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A Waymo self-driving Chrysler Pacifica minivan at its Castle testing grounds. Photo: Waymo

ATWATER, Calif. — For the past four years, Waymo, Alphabet's self-driving car unit, has been quietly testing its technology in a former air force base three hours away from San Francisco. On Monday, it invited several journalists to experience a fully driverless ride—albeit along a preset and highly practiced course—as well as observe some testing exercises and hear from some of the company's executives.

Why it matters: Self-driving cars are undoubtedly the future. But getting there is incredibly complex, even for companies like Waymo, that have sophisticated technology and lots of experience (i.e. 3.5 million autonomous miles under its belt). Monday's demonstrations showed all that promise, but also reinforced that a truly driverless future is still quite far away.

Driverless ride: Axios took a ride in a self-driving Chrysler Pacifica minivan without a safety driver in the front seat at Waymo's testing facility, known as Castle.

  • Though the ride was smooth and demonstrated how the autonomous driving software can handle various turns and interactions with other cars and objects, it was along a preset route the car was programmed to follow, taking away some of the magic of autonomous driving.
  • Although the course was predetermined, a Waymo employee in the car said that the software would react in real-time should something unexpected happen along the route.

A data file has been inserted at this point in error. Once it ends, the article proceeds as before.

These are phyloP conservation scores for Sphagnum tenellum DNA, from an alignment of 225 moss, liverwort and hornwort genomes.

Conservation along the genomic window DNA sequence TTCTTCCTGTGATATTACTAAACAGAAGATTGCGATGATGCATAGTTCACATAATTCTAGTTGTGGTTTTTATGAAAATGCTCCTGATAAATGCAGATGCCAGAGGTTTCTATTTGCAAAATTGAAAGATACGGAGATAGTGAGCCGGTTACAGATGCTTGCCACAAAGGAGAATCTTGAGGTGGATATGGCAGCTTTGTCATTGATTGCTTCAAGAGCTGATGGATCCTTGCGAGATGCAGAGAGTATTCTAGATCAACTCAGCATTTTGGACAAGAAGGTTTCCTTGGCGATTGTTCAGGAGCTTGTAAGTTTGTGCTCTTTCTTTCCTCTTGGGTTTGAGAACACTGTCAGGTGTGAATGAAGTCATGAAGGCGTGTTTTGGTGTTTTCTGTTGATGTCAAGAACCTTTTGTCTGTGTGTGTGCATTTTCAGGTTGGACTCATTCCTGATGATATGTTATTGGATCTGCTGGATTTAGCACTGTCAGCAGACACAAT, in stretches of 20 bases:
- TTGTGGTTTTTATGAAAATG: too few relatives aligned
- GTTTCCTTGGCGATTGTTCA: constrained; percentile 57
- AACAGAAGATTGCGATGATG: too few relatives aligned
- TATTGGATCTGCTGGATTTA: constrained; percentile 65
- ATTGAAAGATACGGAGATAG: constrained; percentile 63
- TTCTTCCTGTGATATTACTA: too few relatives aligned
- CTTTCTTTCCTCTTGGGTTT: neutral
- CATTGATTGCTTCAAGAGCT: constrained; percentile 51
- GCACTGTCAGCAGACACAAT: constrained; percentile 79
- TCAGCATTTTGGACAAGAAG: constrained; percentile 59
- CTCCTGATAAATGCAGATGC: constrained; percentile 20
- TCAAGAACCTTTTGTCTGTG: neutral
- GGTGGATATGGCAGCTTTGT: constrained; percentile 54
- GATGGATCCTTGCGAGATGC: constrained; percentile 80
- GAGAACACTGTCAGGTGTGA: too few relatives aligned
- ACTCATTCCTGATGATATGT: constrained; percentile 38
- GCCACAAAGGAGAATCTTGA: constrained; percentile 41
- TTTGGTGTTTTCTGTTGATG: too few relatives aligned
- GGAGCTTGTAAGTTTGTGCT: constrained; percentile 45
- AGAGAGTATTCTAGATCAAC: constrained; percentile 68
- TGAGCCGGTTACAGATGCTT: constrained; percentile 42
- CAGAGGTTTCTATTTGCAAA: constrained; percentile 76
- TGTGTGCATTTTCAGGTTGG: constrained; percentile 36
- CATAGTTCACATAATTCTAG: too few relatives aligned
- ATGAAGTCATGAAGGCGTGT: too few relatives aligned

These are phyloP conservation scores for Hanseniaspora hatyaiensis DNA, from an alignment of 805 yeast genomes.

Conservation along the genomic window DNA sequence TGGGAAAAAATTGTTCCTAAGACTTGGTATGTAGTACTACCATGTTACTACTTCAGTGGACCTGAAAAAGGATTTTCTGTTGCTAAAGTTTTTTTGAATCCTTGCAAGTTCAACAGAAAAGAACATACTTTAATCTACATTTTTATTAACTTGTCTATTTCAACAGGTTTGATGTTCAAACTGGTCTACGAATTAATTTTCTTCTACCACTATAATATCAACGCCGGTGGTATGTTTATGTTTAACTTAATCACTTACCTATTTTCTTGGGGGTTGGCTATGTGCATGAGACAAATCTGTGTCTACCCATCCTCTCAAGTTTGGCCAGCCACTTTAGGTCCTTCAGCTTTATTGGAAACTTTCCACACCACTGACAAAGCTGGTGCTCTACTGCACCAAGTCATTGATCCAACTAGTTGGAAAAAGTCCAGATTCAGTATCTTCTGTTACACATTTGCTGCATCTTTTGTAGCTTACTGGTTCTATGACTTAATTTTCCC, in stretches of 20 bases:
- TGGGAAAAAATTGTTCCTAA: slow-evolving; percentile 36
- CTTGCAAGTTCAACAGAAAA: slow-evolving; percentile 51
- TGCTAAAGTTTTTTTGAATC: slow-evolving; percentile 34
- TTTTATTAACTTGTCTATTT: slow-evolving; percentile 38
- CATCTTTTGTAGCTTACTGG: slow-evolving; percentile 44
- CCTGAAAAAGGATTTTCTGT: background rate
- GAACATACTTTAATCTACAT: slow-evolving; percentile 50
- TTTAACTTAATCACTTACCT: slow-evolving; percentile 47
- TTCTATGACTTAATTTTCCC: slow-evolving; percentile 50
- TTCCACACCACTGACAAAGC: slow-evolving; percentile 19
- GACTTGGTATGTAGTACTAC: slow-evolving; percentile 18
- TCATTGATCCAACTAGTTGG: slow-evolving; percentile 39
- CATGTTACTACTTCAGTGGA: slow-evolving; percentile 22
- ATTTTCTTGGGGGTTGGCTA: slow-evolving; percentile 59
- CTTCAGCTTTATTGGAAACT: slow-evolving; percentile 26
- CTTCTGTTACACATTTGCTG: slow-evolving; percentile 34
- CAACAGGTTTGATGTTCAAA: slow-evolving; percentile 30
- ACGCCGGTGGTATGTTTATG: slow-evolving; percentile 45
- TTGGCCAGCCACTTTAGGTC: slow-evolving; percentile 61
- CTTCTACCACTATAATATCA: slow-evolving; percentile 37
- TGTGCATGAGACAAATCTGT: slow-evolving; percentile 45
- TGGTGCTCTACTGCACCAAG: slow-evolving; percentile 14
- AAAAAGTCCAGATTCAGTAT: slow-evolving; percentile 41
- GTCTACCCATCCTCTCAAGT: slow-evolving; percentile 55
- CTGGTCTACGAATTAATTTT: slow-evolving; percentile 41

Business models:

Waymo has identified four applications for its technology: ride-hailing and ride-sharing, trucking, logistics, and working with cities for first and last-mile transportation to complement public transit.

  • Waymo said it will work with partners to get its technology deployed, but CEO John Krafchik offered little new in the way of specifics.
  • The company also declined to share more details about any plans to expand its Arizona ride-hailing test more broadly.

Go deeper

Tony Hsieh, longtime Zappos CEO, dies at 46

Tony Hsieh. Photo: FilmMagic/FilmMagic

Tony Hsieh, the longtime ex-chief executive of Zappos, died on Friday after being injured in a house fire, his lawyer told the Las Vegas Review-Journal. He was 46.

The big picture: Hsieh was known for his unique approach to management, and following the 2008 recession his ongoing investment and efforts to revitalize the downtown Las Vegas area.

Dan Primack, author of Pro Rata
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The unicorn stampede is coming

Illustration: Annelise Capossela/Axios

Airbnb and DoorDash plan to go public in the next few weeks, capping off a very busy year for IPOs.

What's next: You ain't seen nothing yet.

18 hours ago - World

Maximum pressure campaign escalates with Fakhrizadeh killing

Photo: Fars News Agency via AP

The assassination of Mohsen Fakhrizadeh, the architect of Iran’s military nuclear program, is a new height in the maximum pressure campaign led by the Trump administration and the Netanyahu government against Iran.

Why it matters: It exceeds the capture of the Iranian nuclear archives by the Mossad, and the sabotage in the advanced centrifuge facility in Natanz.